Home Exchanging – travel not tourism

From www.vanessarobertson.co.uk

Fowey, Cornwall in Regatta Week

You love your home so it follows that other people would love your home – right? And imagine that by letting other people stay in your home you could be reading in their lavender-scented Provencal garden; lounging by their Californian swimming pool; using their spacious Australian home as a base for catching up with family and friends that you haven’t seen for years or cosying up over New Year by the log fire in their Dartmoor cottage.  Well you could be.

Swapping your home for someone else’s pad means that your travel budget goes further – if you’re not spending hundreds or even thousands of pounds on hotels and holiday cottages you can travel further afield.  And by staying in someone’s home you’re not contributing to the ghost-town effect that afflicts so many communities in the off-season.  I love Cornwall but some places are deserted from October to March while house prices are forced up beyond the reach of local families. So it’s ethical.  Also, staying in an anonymous holiday let or a chain hotel where you eat a generic breakfast and only meet people who – however nice they might be – are being paid to look after you doesn’t appeal in the way that getting to know a place from the point of view of a local does.

We had thought about home exchanging in the past and popped it in a mental pending tray.  There was always a reason – we had a bookshop to run, the house was still mid-renovation, it all felt like a lot of effort…. all sorts of things.  This spring though, The Husband and I were discussing where we might go this summer and he reminded me that as the house was finished – in fact, the painters were putting the finishing touches to the windows at that very minute – and we weren’t shackled to the bookshop any more, maybe this should be the year we tried home exchanging.  We didn’t know anyone personally who’d done it but there were academics we knew of who’d found it a great success when visiting other universities and doing a little on-line research we found no actual horror stories.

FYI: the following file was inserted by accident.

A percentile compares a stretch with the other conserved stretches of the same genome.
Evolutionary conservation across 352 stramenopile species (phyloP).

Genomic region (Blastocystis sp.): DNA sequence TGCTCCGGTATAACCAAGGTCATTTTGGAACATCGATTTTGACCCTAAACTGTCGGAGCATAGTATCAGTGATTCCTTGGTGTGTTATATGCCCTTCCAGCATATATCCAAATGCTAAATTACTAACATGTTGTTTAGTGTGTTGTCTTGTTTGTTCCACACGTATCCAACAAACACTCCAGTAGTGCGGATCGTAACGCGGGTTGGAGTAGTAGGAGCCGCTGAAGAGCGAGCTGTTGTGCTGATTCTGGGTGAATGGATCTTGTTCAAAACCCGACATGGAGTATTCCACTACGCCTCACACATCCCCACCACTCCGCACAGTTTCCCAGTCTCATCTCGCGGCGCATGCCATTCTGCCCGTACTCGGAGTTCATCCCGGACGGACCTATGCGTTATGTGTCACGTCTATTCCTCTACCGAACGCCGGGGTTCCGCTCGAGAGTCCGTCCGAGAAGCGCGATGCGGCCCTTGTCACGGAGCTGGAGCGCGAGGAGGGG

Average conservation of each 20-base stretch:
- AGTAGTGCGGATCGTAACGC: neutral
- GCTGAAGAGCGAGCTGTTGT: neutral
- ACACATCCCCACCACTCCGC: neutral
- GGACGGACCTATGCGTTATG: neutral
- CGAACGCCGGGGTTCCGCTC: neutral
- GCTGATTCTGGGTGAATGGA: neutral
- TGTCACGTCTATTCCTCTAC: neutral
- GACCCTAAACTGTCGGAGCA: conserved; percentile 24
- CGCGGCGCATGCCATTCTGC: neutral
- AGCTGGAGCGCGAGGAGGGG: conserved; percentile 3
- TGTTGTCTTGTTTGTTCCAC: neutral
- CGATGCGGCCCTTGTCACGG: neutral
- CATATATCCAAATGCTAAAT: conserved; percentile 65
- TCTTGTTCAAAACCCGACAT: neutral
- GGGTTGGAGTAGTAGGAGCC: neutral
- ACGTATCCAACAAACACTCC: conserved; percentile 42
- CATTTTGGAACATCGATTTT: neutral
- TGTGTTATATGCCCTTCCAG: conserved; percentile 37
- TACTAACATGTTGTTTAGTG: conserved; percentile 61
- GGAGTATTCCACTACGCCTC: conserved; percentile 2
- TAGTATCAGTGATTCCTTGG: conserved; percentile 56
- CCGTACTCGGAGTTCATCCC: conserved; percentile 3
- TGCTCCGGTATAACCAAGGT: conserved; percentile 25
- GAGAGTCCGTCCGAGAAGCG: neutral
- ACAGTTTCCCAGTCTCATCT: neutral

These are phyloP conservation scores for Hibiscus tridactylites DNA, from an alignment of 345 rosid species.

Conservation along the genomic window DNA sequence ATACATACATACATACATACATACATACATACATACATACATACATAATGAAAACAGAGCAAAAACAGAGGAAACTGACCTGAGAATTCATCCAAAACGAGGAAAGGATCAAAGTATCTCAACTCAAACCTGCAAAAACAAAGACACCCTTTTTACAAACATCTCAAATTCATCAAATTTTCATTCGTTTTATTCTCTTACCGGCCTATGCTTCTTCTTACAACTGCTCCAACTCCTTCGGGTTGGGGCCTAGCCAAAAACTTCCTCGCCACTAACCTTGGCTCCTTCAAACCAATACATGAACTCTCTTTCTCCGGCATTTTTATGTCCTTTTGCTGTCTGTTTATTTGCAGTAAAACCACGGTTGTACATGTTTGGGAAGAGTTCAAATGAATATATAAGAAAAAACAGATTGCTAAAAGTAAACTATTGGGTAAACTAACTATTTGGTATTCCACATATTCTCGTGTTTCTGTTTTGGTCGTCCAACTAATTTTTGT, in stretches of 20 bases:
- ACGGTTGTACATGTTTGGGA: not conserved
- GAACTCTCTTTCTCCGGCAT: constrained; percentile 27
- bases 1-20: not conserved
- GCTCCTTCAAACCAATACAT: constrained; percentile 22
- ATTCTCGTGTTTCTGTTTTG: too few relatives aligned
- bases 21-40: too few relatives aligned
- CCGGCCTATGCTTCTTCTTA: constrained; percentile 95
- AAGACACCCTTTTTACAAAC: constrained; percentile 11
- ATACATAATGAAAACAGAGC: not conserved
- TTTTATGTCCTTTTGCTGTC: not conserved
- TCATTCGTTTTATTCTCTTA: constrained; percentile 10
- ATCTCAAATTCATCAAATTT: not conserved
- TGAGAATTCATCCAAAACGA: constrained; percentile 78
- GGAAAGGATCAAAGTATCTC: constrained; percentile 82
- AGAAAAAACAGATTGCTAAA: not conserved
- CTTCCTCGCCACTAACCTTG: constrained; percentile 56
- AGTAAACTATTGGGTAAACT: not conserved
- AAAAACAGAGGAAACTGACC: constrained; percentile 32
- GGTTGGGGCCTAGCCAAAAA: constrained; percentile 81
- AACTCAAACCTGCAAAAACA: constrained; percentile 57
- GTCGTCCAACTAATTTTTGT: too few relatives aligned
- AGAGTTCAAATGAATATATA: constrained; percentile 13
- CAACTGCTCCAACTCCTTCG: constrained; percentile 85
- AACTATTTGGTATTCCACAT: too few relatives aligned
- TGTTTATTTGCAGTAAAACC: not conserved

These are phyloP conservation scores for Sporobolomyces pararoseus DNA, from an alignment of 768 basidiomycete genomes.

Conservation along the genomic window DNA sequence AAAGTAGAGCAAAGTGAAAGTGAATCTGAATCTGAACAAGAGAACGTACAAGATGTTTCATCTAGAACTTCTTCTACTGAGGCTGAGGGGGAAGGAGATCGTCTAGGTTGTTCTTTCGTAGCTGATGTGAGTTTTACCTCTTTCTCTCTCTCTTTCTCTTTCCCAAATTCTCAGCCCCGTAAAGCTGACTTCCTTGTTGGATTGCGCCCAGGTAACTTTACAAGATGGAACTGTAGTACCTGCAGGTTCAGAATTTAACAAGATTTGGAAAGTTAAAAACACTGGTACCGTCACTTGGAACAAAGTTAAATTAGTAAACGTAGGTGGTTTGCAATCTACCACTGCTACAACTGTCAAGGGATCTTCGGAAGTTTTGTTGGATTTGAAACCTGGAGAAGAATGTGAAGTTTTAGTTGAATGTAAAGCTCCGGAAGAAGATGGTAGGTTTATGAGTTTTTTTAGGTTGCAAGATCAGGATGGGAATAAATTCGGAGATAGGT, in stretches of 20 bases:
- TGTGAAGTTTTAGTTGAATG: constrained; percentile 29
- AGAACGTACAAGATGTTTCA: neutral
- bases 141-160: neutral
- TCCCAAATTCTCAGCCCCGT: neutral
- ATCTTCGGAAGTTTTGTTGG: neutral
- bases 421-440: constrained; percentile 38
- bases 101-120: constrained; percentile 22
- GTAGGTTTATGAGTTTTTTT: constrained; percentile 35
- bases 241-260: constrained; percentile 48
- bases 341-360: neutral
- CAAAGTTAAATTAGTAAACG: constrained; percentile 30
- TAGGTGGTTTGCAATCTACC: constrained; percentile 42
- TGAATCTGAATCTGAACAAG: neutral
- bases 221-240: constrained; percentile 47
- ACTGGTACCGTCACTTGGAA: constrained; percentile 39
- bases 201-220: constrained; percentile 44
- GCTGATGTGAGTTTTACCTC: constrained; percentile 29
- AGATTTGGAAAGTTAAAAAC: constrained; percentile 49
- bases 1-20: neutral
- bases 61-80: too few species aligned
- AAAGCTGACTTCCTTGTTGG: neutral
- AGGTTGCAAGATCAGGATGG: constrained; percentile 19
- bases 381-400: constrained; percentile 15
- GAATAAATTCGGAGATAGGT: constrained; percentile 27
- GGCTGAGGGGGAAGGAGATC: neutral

So we – or rather I because it seems that travel in our house is organised by me – started to research the various companies that act as a matchmaker for prospective home exchangers and we thought about where and when we might like to go. In the end we opted for Homelink International, one of the oldest and largest companies.  They’ve recently redesigned the front page of their site to blend in with some of the slicker-looking companies.  I have to confess that I hope the members’ area gets a facelift as well soon as it is rather clunky and the functionality isn’t all it could be.  But Caroline, the UK coordinator, couldn’t have been more helpful and browsing through the houses listed (contact details are hidden from non-members so you needn’t worry about stalkers), we saw that there were lots in places we’d like to visit, so we signed up.  I was rather put off a couple of the other companies because they made a great deal of how their properties were Malibu beachfront houses and Upper West Side lofts and the like and although our Victorian artisan’s cottage is far from a slum, I was a bit intimidated!  Homelink has some amazing properties listed but felt a lot friendlier.

So we joined, took lots of photographs, listed the places and times we’d be interested in, and waited to see if anyone fancied visiting Edinburgh during the festival, staying a ten minute walk from some of the most popular venues and you know what?  They did….

Next time: arranging our swaps….

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